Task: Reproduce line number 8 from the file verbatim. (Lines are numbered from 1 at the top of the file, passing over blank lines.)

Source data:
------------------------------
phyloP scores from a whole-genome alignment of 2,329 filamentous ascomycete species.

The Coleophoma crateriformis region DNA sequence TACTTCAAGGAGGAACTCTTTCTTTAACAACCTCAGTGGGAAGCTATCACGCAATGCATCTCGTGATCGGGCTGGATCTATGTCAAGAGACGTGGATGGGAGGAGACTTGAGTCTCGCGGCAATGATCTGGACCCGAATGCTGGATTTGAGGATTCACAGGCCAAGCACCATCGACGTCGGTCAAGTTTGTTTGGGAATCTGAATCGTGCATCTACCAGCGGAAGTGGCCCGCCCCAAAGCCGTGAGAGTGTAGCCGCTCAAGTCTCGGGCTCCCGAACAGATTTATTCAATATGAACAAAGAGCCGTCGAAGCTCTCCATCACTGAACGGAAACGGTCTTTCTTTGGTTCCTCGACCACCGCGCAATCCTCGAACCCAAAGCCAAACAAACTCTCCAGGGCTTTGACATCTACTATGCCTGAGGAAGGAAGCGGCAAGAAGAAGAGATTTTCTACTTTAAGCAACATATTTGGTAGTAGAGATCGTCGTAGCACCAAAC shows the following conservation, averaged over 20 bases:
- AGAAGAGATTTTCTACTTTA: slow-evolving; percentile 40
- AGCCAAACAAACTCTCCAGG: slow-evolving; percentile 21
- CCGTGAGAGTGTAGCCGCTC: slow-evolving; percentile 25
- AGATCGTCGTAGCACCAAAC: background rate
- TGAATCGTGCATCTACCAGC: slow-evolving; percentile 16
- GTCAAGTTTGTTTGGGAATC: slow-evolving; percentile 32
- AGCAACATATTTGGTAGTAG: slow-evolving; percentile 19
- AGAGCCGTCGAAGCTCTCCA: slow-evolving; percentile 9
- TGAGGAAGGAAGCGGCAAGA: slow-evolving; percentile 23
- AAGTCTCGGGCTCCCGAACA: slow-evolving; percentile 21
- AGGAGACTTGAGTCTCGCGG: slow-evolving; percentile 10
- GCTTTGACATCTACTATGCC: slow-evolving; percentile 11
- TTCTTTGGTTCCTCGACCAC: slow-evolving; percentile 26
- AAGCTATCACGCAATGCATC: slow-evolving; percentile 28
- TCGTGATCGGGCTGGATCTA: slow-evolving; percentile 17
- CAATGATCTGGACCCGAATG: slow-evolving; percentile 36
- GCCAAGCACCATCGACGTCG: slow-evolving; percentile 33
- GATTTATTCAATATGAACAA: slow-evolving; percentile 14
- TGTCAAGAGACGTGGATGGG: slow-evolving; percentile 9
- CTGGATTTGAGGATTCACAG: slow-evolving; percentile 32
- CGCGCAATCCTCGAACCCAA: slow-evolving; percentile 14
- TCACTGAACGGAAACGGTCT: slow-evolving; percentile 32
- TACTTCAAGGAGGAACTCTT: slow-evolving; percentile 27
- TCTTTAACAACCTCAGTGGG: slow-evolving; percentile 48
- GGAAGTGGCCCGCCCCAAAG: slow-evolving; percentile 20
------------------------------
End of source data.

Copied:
- GTCAAGTTTGTTTGGGAATC: slow-evolving; percentile 32